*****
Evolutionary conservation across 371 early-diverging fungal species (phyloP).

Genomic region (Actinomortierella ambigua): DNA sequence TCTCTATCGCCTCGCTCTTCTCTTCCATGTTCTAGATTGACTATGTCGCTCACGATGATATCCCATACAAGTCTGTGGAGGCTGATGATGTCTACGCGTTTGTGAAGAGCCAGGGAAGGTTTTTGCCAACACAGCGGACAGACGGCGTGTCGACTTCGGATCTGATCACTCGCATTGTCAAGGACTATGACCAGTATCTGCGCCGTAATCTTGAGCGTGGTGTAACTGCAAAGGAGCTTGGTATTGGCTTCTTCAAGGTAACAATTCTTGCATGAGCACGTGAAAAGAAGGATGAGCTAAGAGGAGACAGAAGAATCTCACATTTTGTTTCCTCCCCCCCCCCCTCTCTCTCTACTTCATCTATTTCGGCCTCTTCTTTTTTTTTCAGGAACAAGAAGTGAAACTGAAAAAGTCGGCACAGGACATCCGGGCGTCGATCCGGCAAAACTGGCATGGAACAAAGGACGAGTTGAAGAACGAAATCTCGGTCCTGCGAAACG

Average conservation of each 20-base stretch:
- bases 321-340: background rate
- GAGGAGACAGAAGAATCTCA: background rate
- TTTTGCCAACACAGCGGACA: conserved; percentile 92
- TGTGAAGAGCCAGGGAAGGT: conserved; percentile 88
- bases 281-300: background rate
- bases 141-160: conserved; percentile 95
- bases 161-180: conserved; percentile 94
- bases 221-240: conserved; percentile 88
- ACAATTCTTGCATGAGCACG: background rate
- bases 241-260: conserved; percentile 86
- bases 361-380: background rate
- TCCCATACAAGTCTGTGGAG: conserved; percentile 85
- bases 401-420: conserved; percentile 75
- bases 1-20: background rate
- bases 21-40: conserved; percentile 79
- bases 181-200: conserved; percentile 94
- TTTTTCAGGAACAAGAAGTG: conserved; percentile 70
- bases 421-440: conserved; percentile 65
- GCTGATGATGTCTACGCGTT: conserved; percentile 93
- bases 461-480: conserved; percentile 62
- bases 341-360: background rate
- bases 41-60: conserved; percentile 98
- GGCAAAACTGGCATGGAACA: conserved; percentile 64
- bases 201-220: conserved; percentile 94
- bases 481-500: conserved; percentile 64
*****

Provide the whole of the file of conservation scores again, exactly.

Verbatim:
Evolutionary conservation across 371 early-diverging fungal species (phyloP).

Genomic region (Actinomortierella ambigua): DNA sequence TCTCTATCGCCTCGCTCTTCTCTTCCATGTTCTAGATTGACTATGTCGCTCACGATGATATCCCATACAAGTCTGTGGAGGCTGATGATGTCTACGCGTTTGTGAAGAGCCAGGGAAGGTTTTTGCCAACACAGCGGACAGACGGCGTGTCGACTTCGGATCTGATCACTCGCATTGTCAAGGACTATGACCAGTATCTGCGCCGTAATCTTGAGCGTGGTGTAACTGCAAAGGAGCTTGGTATTGGCTTCTTCAAGGTAACAATTCTTGCATGAGCACGTGAAAAGAAGGATGAGCTAAGAGGAGACAGAAGAATCTCACATTTTGTTTCCTCCCCCCCCCCCTCTCTCTCTACTTCATCTATTTCGGCCTCTTCTTTTTTTTTCAGGAACAAGAAGTGAAACTGAAAAAGTCGGCACAGGACATCCGGGCGTCGATCCGGCAAAACTGGCATGGAACAAAGGACGAGTTGAAGAACGAAATCTCGGTCCTGCGAAACG

Average conservation of each 20-base stretch:
- bases 321-340: background rate
- GAGGAGACAGAAGAATCTCA: background rate
- TTTTGCCAACACAGCGGACA: conserved; percentile 92
- TGTGAAGAGCCAGGGAAGGT: conserved; percentile 88
- bases 281-300: background rate
- bases 141-160: conserved; percentile 95
- bases 161-180: conserved; percentile 94
- bases 221-240: conserved; percentile 88
- ACAATTCTTGCATGAGCACG: background rate
- bases 241-260: conserved; percentile 86
- bases 361-380: background rate
- TCCCATACAAGTCTGTGGAG: conserved; percentile 85
- bases 401-420: conserved; percentile 75
- bases 1-20: background rate
- bases 21-40: conserved; percentile 79
- bases 181-200: conserved; percentile 94
- TTTTTCAGGAACAAGAAGTG: conserved; percentile 70
- bases 421-440: conserved; percentile 65
- GCTGATGATGTCTACGCGTT: conserved; percentile 93
- bases 461-480: conserved; percentile 62
- bases 341-360: background rate
- bases 41-60: conserved; percentile 98
- GGCAAAACTGGCATGGAACA: conserved; percentile 64
- bases 201-220: conserved; percentile 94
- bases 481-500: conserved; percentile 64